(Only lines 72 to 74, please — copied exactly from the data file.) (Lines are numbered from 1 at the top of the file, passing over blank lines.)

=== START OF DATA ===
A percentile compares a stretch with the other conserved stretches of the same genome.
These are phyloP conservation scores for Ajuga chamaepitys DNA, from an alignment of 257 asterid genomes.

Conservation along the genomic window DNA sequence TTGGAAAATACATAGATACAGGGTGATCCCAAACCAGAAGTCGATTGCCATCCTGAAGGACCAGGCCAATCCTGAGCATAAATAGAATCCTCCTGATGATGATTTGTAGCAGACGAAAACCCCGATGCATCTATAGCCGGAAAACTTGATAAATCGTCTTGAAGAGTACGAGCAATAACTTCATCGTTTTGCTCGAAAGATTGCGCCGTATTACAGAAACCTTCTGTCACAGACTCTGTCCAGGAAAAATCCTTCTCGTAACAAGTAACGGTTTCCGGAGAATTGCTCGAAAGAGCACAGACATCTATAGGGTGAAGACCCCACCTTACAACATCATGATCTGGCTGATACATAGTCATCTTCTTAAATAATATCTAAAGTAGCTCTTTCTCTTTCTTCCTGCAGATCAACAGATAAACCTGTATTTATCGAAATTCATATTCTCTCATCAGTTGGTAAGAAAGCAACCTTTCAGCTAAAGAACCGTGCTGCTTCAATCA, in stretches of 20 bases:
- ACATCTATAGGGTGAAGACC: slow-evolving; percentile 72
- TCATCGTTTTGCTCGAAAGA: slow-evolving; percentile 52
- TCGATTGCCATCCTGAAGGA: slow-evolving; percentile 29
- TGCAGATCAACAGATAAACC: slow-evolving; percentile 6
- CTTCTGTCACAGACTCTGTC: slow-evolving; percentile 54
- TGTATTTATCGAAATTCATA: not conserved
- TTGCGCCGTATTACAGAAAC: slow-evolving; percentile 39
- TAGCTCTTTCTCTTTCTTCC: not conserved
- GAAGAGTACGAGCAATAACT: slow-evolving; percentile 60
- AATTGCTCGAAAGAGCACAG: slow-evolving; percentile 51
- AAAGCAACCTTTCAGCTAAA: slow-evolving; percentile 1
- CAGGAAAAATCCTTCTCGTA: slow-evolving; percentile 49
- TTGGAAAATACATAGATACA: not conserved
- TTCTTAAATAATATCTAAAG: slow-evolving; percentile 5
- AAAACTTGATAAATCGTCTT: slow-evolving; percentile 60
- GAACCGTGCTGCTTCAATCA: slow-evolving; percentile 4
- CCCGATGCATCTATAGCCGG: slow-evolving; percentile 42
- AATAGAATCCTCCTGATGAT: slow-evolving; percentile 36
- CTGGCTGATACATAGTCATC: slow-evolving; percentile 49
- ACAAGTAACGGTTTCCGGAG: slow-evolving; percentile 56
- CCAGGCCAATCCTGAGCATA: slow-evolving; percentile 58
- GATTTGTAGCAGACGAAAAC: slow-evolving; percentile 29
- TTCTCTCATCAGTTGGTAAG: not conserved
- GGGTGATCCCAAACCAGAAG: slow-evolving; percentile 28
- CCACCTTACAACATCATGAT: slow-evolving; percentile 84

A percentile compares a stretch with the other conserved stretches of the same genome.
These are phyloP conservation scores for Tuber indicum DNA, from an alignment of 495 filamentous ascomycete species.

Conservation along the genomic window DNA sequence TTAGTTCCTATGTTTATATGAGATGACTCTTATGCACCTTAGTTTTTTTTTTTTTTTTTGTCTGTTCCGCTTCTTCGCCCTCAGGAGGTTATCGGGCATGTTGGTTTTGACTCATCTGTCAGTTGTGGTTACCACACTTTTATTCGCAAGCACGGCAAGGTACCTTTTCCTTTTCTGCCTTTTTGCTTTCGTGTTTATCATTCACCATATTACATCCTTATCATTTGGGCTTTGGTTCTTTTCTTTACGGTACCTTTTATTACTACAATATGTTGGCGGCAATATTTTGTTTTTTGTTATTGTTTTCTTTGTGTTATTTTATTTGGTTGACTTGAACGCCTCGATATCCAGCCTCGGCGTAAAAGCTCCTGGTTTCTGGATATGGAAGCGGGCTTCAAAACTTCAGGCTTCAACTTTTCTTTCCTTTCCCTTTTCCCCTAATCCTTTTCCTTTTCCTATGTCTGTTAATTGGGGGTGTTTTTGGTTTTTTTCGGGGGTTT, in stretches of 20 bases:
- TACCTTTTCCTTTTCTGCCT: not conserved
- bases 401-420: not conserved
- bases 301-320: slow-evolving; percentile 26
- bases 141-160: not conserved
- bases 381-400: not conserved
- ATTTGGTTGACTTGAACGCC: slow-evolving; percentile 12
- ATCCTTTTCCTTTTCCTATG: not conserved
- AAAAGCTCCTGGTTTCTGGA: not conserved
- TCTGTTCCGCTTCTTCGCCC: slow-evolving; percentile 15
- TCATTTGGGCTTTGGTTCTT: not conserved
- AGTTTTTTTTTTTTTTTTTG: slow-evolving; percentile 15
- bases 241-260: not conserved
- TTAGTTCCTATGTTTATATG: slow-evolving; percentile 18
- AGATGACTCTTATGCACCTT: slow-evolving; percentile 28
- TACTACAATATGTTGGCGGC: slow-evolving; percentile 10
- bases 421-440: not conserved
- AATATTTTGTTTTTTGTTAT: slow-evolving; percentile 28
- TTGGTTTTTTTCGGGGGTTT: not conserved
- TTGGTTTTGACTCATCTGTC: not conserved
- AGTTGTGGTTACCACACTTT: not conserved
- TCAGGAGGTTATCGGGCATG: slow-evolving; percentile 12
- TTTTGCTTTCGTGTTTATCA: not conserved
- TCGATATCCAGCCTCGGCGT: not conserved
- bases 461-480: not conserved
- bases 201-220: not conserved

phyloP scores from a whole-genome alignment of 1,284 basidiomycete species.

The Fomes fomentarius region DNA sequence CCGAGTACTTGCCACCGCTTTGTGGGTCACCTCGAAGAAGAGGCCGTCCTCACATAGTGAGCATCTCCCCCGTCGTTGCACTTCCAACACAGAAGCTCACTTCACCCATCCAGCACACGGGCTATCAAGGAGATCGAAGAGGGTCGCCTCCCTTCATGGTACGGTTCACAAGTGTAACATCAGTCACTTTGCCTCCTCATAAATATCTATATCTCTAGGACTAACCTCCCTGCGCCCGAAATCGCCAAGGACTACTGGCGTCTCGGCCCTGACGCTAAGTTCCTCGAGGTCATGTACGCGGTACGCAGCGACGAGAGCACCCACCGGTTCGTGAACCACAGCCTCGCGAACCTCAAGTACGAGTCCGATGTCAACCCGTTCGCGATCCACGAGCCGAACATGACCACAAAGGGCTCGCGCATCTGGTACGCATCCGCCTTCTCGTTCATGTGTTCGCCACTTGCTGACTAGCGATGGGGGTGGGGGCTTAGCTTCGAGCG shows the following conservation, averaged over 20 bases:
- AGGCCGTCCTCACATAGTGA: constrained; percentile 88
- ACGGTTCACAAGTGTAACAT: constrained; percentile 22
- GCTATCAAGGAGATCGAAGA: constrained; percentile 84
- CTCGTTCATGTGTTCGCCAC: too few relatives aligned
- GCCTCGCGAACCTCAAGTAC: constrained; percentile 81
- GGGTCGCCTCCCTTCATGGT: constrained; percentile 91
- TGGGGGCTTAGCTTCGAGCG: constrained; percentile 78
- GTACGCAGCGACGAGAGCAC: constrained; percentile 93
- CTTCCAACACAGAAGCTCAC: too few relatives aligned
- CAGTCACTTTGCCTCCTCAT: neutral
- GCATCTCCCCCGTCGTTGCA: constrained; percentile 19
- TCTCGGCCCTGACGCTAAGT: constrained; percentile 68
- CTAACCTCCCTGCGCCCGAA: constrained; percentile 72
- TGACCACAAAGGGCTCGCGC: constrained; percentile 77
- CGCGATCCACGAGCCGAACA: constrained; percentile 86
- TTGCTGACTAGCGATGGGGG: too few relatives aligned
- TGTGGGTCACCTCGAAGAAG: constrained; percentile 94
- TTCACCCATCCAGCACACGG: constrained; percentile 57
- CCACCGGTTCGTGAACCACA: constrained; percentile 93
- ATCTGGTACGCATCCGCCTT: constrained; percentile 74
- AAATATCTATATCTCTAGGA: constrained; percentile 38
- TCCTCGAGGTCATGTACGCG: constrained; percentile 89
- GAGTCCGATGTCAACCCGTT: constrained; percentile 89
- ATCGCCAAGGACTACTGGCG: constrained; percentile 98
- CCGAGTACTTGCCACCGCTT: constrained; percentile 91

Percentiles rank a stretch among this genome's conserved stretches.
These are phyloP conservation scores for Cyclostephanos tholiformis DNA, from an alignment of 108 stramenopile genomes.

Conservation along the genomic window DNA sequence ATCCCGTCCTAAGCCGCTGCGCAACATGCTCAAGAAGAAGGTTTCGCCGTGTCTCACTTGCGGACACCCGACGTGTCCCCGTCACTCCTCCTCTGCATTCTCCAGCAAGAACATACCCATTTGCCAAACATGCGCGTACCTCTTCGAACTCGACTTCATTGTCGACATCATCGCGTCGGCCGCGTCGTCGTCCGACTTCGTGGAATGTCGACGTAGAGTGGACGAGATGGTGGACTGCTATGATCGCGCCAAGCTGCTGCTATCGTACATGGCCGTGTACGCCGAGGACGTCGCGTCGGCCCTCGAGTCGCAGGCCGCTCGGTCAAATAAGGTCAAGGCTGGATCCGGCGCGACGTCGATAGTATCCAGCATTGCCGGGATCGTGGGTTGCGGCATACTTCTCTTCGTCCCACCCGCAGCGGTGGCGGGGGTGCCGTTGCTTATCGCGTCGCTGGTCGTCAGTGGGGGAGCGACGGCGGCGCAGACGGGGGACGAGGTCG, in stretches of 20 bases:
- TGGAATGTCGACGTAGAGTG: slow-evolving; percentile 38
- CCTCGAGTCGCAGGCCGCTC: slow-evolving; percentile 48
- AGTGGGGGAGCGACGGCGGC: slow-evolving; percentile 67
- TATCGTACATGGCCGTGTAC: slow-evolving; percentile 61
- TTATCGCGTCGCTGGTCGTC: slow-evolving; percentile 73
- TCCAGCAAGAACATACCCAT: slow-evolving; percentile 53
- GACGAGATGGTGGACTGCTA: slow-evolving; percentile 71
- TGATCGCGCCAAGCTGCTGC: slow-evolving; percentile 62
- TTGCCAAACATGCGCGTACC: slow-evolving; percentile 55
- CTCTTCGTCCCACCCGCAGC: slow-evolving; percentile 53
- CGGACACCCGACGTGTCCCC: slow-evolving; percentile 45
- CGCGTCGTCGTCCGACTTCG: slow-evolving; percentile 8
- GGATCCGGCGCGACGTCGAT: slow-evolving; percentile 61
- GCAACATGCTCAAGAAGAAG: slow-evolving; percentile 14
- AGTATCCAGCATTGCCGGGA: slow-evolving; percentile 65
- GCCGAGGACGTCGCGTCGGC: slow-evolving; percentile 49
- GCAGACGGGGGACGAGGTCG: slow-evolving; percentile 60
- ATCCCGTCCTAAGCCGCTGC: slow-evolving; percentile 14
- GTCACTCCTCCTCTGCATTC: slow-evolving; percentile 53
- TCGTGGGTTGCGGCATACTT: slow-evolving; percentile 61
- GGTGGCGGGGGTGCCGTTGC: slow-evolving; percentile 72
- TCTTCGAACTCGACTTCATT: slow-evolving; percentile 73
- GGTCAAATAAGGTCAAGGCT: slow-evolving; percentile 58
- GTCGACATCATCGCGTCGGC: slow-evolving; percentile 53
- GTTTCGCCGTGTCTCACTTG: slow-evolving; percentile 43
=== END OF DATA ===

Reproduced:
- TGACCACAAAGGGCTCGCGC: constrained; percentile 77
- CGCGATCCACGAGCCGAACA: constrained; percentile 86
- TTGCTGACTAGCGATGGGGG: too few relatives aligned